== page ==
Northern Ireland

USPCA stunned by organised cock fighting

Media playback is unsupported on your device
Media captionMen were filmed setting birds on each other

Animal welfare charity the USPCA has said it was "shocked and stunned" by the number of people taking part in organised cock fighting.

The illegal fights take place regularly at venues on both sides of the Irish border.

BBC Newsline has had exclusive access to an Ulster Society for Prevention of Cruelty to Animals investigation.

The USPCA's Stephen Philpott said the organisation had been investigating the fights for two years.

"Over the years, the USPCA would get wind from time to time of individual cock fights, a lot of those were associated with the Travelling community, and they were one-offs," he said.

"When we entered this investigation, we thought that's what we'd be looking at, unfortunately it wasn't- this is a very highly organised business.

"It was the number of spectators at the events that stunned us - people from all walks of life coming out to watch chickens tear each other to bits."

For months now BBC Newsline has had exclusive access to the USPCA investigation.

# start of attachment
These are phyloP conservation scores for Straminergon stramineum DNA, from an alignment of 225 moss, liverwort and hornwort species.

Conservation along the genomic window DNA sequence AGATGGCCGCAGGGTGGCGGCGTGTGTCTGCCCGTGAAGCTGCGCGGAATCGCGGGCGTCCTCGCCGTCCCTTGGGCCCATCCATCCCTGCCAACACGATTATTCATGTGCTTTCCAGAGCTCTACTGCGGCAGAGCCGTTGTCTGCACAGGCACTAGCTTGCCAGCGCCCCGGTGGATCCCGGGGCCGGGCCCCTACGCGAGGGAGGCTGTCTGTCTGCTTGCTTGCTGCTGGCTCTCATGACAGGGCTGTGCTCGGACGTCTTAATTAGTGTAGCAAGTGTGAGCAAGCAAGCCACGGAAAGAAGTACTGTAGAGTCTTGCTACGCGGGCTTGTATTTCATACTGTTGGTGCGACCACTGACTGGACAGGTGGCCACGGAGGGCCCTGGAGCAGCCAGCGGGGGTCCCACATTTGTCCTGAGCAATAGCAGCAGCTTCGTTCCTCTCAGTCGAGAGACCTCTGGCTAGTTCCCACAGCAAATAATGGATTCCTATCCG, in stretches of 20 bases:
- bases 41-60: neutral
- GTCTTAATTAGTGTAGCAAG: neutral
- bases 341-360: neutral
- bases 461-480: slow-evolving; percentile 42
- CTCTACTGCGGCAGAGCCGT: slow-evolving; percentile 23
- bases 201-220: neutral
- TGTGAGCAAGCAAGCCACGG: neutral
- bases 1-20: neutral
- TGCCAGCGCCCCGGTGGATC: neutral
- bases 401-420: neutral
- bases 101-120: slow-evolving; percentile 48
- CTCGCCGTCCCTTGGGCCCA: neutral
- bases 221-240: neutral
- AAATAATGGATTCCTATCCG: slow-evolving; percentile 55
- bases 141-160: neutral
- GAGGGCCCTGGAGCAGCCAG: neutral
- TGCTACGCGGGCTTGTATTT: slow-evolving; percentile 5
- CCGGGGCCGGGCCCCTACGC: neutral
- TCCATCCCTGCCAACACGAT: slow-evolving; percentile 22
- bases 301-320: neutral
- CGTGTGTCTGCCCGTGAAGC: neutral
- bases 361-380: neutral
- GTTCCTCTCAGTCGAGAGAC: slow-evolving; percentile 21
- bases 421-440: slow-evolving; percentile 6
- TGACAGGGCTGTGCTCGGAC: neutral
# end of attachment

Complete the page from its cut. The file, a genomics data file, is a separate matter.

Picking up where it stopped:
At one site last weekend, about 60 people, some of them children, were gathered around a makeshift ring in County Monaghan about five miles from the border with Middletown in County Armagh.

On another occasion, both birds seemed to survive. In an earlier encounter one of the birds was lifted, apparently lifeless, from the ring.

These big events in the cock fighting world are known as derbies.

Agitated to fight

On St Patrick's Day this year, another meeting took place just south of the border.

Cars, vans and hatchbacks transported the birds in cages where they are penned before being agitated to fight.

Again birds died in the ring. Children were there - a young boy was pictured taking care of one of the birds that survived.

Mr Philpott said the USPCA had hundreds of hours of footage, but do not know who to give it to, whether councils, the Department of Rural Development or the police.

He said those taking part had an arrogance that they would not be caught.

"There are two shots that do it for me," he said.

"One is the sight of a postman arriving in the middle of a derby chicken fight, which is a huge international chicken fight.

"The postman arrived to deliver his letters, was completely not put off by the number of people or what they were doing, delivered his letters and left.

"The other one was the sight of a burger van there to feed the people as chickens were being fought."

More on this story